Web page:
MOF can be classified as primary or secondary. Primary MOF occurs when the initial insult directly causes organ dysfunction, such as in severe trauma or septic shock. Secondary MOF occurs when the initial injury or illness has been controlled, but organ dysfunction develops later due to ongoing inflammation and other factors.

Early recognition and aggressive management of MOF are crucial for improving outcomes. Treatment typically involves supportive care, such as mechanical ventilation, dialysis, and medication to support cardiovascular function. In some cases, surgery or other interventions may be necessary to address the underlying cause of organ dysfunction.

Cholecystectomy is a medical procedure to remove the gallbladder, a small pear-shaped organ located on the right side of the abdomen, just beneath the liver. The primary function of the gallbladder is to store and concentrate bile, a digestive fluid produced by the liver. During a cholecystectomy, the surgeon removes the gallbladder, usually due to the presence of gallstones or inflammation that can cause pain, infection, or other complications.

There are two primary methods for performing a cholecystectomy:

1. Open Cholecystectomy: In this traditional surgical approach, the surgeon makes an incision in the abdomen to access and remove the gallbladder. This method is typically used when there are complications or unique circumstances that make laparoscopic surgery difficult or risky.
2. Laparoscopic Cholecystectomy: This is a minimally invasive surgical procedure where the surgeon makes several small incisions in the abdomen, through which a thin tube with a camera (laparoscope) and specialized surgical instruments are inserted. The surgeon then guides these tools to remove the gallbladder while viewing the internal structures on a video monitor.

After the gallbladder is removed, bile flows directly from the liver into the small intestine through the common bile duct, and the body continues to function normally without any significant issues.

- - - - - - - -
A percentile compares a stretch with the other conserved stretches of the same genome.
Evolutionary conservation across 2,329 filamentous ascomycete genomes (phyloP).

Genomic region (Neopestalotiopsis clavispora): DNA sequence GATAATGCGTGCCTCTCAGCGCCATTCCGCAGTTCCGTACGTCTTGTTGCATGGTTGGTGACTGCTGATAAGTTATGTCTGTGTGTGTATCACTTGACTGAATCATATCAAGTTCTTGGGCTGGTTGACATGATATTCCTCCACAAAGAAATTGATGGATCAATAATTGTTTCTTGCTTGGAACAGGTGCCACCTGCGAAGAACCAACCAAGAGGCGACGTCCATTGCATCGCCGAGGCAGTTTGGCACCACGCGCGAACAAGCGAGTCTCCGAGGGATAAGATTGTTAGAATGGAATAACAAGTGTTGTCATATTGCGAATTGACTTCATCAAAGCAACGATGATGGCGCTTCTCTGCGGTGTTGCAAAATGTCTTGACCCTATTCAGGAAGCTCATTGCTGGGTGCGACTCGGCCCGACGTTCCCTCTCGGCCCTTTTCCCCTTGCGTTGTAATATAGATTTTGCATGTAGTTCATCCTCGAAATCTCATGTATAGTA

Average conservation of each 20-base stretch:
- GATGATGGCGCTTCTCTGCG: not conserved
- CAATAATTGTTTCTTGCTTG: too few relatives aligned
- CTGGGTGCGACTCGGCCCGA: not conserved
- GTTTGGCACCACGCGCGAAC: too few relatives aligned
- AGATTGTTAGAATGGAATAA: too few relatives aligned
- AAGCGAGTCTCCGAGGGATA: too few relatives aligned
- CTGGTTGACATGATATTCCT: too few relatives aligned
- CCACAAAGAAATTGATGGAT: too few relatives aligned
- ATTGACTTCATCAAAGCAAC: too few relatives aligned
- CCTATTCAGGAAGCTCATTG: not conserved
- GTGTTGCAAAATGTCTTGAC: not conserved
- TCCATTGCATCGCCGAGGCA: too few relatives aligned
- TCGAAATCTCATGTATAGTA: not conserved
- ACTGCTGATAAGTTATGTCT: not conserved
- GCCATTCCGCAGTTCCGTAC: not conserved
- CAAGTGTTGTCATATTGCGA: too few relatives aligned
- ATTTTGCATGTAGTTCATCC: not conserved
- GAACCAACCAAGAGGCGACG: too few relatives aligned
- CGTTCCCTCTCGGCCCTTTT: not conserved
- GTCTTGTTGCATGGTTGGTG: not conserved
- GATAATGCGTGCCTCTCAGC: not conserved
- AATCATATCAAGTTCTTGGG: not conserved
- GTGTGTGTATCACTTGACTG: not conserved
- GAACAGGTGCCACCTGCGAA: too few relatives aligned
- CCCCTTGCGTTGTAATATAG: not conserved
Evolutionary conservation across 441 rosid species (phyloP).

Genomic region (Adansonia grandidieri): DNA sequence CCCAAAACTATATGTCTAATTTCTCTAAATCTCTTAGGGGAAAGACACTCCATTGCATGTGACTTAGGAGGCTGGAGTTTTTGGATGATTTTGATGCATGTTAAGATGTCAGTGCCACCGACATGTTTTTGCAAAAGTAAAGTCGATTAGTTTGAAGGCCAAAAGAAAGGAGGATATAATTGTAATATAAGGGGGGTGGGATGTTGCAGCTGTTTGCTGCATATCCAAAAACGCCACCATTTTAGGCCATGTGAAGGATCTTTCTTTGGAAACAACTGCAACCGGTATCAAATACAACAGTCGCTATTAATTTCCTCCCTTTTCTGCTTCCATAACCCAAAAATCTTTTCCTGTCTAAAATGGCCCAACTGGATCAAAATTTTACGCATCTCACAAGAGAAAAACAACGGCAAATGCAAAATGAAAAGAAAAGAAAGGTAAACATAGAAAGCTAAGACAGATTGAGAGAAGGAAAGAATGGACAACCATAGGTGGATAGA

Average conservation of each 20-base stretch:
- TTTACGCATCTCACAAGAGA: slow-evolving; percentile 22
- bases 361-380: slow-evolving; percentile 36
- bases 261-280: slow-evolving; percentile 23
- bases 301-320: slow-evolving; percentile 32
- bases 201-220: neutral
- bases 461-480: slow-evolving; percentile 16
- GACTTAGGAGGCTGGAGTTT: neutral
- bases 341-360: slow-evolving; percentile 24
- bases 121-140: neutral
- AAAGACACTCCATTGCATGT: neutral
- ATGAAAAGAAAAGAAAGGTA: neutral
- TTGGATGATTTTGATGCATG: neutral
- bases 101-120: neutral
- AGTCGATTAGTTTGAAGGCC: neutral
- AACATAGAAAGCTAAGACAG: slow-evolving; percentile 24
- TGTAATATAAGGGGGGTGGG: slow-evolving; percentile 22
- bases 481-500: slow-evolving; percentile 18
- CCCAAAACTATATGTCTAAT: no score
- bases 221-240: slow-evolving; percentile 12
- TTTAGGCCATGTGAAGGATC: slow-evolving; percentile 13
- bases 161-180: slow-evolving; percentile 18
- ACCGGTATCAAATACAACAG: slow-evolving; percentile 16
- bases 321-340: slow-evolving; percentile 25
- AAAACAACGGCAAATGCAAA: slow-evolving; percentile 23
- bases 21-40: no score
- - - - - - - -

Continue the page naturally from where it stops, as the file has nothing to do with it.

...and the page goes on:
Endosonography, also known as endoscopic ultrasound (EUS), is a medical procedure that combines endoscopy and ultrasound to obtain detailed images and information about the digestive tract and surrounding organs. An endoscope, which is a flexible tube with a light and camera at its tip, is inserted through the mouth or rectum to reach the area of interest. A high-frequency ultrasound transducer at the tip of the endoscope generates sound waves that bounce off body tissues and create echoes, which are then translated into detailed images by a computer.

Endosonography allows doctors to visualize structures such as the esophageal, stomach, and intestinal walls, lymph nodes, blood vessels, and organs like the pancreas, liver, and gallbladder. It can help diagnose conditions such as tumors, inflammation, and infections, and it can also be used to guide biopsies or fine-needle aspirations of suspicious lesions.

Overall, endosonography is a valuable tool for the diagnosis and management of various gastrointestinal and related disorders.

A Severity of Illness Index is a measurement tool used in healthcare to assess the severity of a patient's condition and the risk of mortality or other adverse outcomes. These indices typically take into account various physiological and clinical variables, such as vital signs, laboratory values, and co-morbidities, to generate a score that reflects the patient's overall illness severity.

Examples of Severity of Illness Indices include the Acute Physiology and Chronic Health Evaluation (APACHE) system, the Simplified Acute Physiology Score (SAPS), and the Mortality Probability Model (MPM). These indices are often used in critical care settings to guide clinical decision-making, inform prognosis, and compare outcomes across different patient populations.

It is important to note that while these indices can provide valuable information about a patient's condition, they should not be used as the sole basis for clinical decision-making. Rather, they should be considered in conjunction with other factors, such as the patient's overall clinical presentation, treatment preferences, and goals of care.